Hi, my name is John Harrington and although I am from Newtown in Powys, mid Wales, I spend much of my time in Uganda working with the Gumutindo Fairtrade Coffee Cooperative.
I have recently returned to Mbale after five months in the U.K and it is good to see how far things have progressed with the four organisations involved in the tree planting scheme. Other than Gumutindo, the organisations working to help the environment are Bungokho Rural Development Centre, Salem Brotherhood and Share an Opportunity.
This is part of the Size of Wales project and aims to plant a million trees and contribute to the reforestation of Mount Elgon in eastern Uganda.
Each of the four organisations has a different orientation but we are all united in working with village and interest groups wherever we are and supporting them to make tree planting and care a part of their concern.
Gumutindo Coffee Cooperative Enterprises is a Fairtrade and organic certified group of co-ops on the mountain. Though weather patterns here have always been variable, there is now a firm belief amongst farmers that there is a change outside of the norm: higher temperatures in the dry season and heavier rains in the increasingly erratic rainy seasons.
Arabica coffee is a vital part of the cash economy here and hundreds of thousands of livelihoods are at stake on this vast mountain area. Arabica coffee will not flourish in high temperatures so shade trees are an important part of climate change adaptation and that is where Gumutindo is making its contribution to the scheme. 100,000 shade tree seedlings were raised this year as part of the 300,000 raised by the four members of the consortium.
Last week I drove up to one of the higher co-ops and we passed through a landslide only just passable in a strong four wheel-drive vehicle. The slide happened in August and killed one of the founder members of a Gumutindo co-op together with many of his family. It was a grim reminder of the dangers and what is at stake.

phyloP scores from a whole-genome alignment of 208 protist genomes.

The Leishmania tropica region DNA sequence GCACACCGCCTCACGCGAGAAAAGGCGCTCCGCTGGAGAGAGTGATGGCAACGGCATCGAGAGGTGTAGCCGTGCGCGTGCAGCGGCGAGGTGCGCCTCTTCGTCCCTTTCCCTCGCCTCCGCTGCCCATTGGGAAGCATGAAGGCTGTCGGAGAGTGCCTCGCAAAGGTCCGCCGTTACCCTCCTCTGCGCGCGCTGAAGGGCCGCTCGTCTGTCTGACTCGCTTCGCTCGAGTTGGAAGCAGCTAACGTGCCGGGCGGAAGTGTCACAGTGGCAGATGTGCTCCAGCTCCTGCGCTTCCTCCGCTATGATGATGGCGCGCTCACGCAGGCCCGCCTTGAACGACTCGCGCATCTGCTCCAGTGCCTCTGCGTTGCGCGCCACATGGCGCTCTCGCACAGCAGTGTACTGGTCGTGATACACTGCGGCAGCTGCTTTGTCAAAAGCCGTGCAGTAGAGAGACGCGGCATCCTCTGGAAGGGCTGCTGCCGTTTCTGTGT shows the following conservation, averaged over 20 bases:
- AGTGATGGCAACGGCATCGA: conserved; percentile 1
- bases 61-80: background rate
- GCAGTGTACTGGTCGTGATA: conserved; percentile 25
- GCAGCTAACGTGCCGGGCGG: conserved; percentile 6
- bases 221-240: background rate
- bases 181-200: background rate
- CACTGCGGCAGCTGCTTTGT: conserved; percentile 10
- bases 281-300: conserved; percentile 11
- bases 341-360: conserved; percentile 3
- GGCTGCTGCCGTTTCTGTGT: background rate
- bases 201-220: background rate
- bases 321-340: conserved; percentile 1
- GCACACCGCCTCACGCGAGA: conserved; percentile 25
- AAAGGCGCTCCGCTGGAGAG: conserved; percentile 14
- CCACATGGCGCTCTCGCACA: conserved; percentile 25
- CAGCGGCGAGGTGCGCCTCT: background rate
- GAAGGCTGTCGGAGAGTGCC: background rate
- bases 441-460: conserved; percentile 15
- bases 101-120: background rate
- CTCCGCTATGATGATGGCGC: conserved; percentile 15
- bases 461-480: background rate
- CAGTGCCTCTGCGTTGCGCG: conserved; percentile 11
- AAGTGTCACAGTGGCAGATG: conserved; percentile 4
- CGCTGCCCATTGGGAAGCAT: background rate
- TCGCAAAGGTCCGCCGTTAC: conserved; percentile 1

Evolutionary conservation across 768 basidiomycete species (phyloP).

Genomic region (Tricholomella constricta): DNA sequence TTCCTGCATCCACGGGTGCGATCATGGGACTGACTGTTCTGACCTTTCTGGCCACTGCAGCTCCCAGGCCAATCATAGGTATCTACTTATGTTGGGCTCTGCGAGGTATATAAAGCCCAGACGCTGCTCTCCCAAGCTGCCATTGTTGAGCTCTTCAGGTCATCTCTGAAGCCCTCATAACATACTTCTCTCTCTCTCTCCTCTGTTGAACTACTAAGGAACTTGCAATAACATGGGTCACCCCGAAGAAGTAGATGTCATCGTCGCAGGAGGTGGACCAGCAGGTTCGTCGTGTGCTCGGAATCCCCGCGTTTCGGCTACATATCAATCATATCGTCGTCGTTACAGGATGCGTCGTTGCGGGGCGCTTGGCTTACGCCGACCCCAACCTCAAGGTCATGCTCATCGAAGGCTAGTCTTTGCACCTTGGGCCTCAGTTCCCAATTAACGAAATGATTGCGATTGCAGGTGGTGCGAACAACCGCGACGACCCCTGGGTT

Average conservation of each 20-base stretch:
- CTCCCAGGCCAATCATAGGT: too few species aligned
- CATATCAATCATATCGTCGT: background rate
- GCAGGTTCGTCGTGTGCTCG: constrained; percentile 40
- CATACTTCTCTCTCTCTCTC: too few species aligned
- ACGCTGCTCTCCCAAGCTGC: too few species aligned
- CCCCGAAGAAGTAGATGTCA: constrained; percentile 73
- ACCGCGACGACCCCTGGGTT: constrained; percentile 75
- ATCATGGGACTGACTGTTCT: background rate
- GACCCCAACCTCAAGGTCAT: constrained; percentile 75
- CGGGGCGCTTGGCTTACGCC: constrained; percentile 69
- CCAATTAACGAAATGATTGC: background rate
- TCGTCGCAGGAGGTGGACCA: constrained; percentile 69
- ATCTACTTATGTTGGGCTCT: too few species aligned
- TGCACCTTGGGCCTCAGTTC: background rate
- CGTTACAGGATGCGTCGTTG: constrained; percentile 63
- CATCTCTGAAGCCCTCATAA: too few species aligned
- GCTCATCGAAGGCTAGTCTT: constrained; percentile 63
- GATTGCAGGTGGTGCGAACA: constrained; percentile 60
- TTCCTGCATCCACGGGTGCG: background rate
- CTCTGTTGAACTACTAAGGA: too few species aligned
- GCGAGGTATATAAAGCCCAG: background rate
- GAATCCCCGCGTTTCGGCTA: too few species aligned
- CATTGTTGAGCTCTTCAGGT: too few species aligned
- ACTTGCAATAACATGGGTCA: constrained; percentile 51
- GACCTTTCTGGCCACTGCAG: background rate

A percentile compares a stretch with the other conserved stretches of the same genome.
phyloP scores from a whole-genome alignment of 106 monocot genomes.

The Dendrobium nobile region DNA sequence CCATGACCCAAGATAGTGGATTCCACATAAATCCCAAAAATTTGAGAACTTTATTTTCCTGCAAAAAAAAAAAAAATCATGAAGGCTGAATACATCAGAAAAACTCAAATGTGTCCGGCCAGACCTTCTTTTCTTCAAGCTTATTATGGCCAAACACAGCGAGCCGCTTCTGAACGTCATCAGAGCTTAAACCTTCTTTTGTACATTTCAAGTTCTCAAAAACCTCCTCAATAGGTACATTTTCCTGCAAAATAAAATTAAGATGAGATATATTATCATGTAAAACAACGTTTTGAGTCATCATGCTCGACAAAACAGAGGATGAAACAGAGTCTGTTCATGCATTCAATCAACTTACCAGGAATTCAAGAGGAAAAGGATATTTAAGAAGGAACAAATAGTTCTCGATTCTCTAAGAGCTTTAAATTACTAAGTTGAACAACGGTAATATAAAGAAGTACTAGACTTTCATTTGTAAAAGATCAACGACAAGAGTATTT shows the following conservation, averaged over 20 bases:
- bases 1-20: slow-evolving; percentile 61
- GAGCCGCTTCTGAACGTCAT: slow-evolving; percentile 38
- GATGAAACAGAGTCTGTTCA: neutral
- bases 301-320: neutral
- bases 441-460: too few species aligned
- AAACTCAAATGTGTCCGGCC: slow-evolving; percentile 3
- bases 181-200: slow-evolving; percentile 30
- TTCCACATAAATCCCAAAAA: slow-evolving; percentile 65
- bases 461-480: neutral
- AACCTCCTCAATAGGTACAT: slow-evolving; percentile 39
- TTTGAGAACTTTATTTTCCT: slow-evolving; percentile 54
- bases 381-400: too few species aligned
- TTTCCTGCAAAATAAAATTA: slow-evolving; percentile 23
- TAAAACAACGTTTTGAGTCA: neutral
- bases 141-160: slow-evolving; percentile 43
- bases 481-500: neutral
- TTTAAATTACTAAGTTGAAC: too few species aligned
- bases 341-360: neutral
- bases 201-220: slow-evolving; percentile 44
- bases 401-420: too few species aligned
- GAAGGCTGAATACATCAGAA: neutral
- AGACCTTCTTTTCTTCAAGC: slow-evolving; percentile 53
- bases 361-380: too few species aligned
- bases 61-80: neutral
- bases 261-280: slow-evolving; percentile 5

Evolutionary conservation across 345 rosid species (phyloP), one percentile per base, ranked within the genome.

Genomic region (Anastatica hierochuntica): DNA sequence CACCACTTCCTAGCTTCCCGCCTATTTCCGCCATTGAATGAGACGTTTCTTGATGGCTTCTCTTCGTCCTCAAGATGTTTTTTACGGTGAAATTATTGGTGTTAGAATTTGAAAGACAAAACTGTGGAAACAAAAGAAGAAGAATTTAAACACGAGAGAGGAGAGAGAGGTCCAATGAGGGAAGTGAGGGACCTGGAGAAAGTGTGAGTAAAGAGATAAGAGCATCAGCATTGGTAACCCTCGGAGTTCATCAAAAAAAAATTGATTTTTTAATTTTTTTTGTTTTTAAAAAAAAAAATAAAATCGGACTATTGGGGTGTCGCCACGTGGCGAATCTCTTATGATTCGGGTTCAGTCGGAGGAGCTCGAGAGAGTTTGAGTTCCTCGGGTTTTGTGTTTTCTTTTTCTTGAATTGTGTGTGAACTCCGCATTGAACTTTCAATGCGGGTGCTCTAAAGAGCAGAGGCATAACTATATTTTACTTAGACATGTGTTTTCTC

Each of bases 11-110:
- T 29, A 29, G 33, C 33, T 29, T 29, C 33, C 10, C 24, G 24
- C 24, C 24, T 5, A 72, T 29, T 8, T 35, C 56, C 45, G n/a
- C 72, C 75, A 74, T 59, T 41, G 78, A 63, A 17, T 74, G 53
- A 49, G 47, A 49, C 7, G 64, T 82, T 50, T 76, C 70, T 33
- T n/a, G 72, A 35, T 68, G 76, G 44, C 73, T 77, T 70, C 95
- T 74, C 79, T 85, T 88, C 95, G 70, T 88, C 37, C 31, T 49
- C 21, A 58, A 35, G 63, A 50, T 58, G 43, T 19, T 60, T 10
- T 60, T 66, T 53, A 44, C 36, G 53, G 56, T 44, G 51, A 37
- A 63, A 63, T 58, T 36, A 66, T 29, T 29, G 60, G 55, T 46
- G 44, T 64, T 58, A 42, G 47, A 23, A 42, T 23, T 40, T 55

Deforestation and heavier rains can be devastating for people with few choices. Reforesting the Mbale area with the help of Size of Wales will help stabilise the soil, and so reduce the number of dangerous landslides.
Planting trees alone will not solve climate change but the Size of Wales scheme is an important first step in mobilising those affected to make a start on their own account. A full understanding of climate change will take time to become accepted here as indeed it is doing in the west though for different reasons.
For some of the problems of communicating climate change to those living and working on the land, see Hidden Heat-Communicating Climate Change in Uganda www.Panosea.org.
If everyone in Wales donates £1 to the Size of Wales then we will be able to reach our target of protecting two million hectares of forest in South America and Africa – which is approximately the same size as Wales.
For every ‘like’ the Size of Wales Facebook page receives, their partners will donate £1 to the charity which is enough to save an area of tropical forest the size of a rugby pitch.
To find out more about the Size of Wales, visit their website at: http://www.sizeofwales.org/
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